Originally published: May 5, 2011
Last updated: May 5, 2011 - 7:47pm
There is simply no reason to consolidate the AT&T/Qualcomm proceeding with the AT&T/T-Mobile proceeding.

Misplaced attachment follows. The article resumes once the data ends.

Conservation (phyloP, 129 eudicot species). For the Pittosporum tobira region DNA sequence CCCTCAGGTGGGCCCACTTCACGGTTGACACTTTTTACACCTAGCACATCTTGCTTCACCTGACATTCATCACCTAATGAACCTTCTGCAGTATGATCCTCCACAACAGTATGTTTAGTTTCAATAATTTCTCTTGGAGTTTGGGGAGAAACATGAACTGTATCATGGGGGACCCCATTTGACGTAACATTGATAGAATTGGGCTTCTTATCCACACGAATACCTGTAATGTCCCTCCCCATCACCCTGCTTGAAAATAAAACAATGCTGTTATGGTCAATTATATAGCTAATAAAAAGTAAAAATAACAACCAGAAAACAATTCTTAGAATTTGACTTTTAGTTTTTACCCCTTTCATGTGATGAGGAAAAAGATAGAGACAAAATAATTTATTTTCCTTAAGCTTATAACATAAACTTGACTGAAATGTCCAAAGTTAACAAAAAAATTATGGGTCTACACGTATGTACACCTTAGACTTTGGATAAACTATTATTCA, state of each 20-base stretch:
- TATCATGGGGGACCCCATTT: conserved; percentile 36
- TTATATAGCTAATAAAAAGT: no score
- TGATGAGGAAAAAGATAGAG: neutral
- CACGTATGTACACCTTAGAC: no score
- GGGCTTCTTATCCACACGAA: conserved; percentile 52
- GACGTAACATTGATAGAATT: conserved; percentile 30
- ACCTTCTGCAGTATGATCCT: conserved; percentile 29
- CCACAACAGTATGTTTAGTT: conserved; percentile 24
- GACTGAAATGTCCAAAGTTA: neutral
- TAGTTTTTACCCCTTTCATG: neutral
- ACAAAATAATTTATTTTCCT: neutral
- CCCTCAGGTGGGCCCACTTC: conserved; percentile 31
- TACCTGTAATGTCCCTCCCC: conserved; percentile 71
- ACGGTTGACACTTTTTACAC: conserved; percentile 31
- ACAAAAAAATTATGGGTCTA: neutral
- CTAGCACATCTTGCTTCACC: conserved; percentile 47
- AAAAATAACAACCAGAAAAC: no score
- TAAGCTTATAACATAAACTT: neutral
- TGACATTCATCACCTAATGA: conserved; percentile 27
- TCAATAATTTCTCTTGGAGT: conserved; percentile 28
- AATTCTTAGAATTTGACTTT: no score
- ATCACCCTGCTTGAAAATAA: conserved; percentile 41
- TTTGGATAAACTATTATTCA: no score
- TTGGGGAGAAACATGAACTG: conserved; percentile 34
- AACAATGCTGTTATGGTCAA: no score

The AT&T/Qualcomm proceeding has been pending for months, and the parties in the proceeding have had a full opportunity to brief their concerns during the pleading cycle. A delay in the proceeding also could result in a delay in AT&T’s more efficient use of the spectrum (as early as 2014) – a result inconsistent with the National Broadband Plan’s goal of putting spectrum to a more efficient use. Moreover, the Commission is fully capable of taking the impact of AT&T’s acquisition of the Qualcomm spectrum into account in its competitive analysis in the separate AT&T/T-Mobile proceeding. Indeed, the AT&T/T-Mobile applications assume the consummation of the AT&T/Qualcomm transaction for purposes of the spectrum screen analysis in the Public Interest Statement filed in that proceeding. In addition, adoption of the consolidation standard proposed by the Joint Parties and its application to the AT&T/Qualcomm and AT&T/T-Mobile transactions would introduce chaos into an assignment and transfer review process that has been in place for decades. Section 309 of the Communications Act prohibits such a result. Congress requires the Commission to make individualized transfer and assignment decisions, and not lump together proceedings based on general “competition” or “spectrum aggregation” concerns